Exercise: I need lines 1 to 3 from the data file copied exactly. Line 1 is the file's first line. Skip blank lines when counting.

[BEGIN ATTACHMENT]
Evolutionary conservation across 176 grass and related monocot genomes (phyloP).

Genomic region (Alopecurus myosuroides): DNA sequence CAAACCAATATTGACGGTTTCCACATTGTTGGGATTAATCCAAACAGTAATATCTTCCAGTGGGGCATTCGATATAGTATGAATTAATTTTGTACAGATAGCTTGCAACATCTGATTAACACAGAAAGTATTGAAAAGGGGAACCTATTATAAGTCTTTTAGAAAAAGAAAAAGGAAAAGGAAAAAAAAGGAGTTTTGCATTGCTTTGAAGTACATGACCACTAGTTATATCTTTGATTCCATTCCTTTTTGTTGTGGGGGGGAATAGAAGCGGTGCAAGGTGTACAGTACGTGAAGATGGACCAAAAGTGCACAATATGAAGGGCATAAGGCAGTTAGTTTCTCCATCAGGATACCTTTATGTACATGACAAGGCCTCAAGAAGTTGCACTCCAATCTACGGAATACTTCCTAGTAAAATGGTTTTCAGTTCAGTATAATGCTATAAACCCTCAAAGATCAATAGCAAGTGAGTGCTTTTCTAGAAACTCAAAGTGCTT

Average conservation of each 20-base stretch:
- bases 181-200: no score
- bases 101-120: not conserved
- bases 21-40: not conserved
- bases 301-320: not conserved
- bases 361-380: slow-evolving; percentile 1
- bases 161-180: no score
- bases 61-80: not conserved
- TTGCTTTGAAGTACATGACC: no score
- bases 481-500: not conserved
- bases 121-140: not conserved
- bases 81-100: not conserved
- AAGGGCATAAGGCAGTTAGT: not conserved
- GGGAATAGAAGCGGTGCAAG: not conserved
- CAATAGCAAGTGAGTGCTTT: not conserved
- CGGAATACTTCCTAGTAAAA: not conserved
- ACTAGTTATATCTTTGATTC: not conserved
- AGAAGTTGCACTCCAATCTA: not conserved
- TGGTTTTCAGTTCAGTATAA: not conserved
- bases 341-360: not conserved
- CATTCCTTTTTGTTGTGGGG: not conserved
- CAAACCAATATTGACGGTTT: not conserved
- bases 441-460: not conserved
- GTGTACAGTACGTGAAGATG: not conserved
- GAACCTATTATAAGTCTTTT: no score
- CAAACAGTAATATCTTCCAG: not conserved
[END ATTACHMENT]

Evolutionary conservation across 176 grass and related monocot genomes (phyloP).

Genomic region (Alopecurus myosuroides): DNA sequence CAAACCAATATTGACGGTTTCCACATTGTTGGGATTAATCCAAACAGTAATATCTTCCAGTGGGGCATTCGATATAGTATGAATTAATTTTGTACAGATAGCTTGCAACATCTGATTAACACAGAAAGTATTGAAAAGGGGAACCTATTATAAGTCTTTTAGAAAAAGAAAAAGGAAAAGGAAAAAAAAGGAGTTTTGCATTGCTTTGAAGTACATGACCACTAGTTATATCTTTGATTCCATTCCTTTTTGTTGTGGGGGGGAATAGAAGCGGTGCAAGGTGTACAGTACGTGAAGATGGACCAAAAGTGCACAATATGAAGGGCATAAGGCAGTTAGTTTCTCCATCAGGATACCTTTATGTACATGACAAGGCCTCAAGAAGTTGCACTCCAATCTACGGAATACTTCCTAGTAAAATGGTTTTCAGTTCAGTATAATGCTATAAACCCTCAAAGATCAATAGCAAGTGAGTGCTTTTCTAGAAACTCAAAGTGCTT

Average conservation of each 20-base stretch: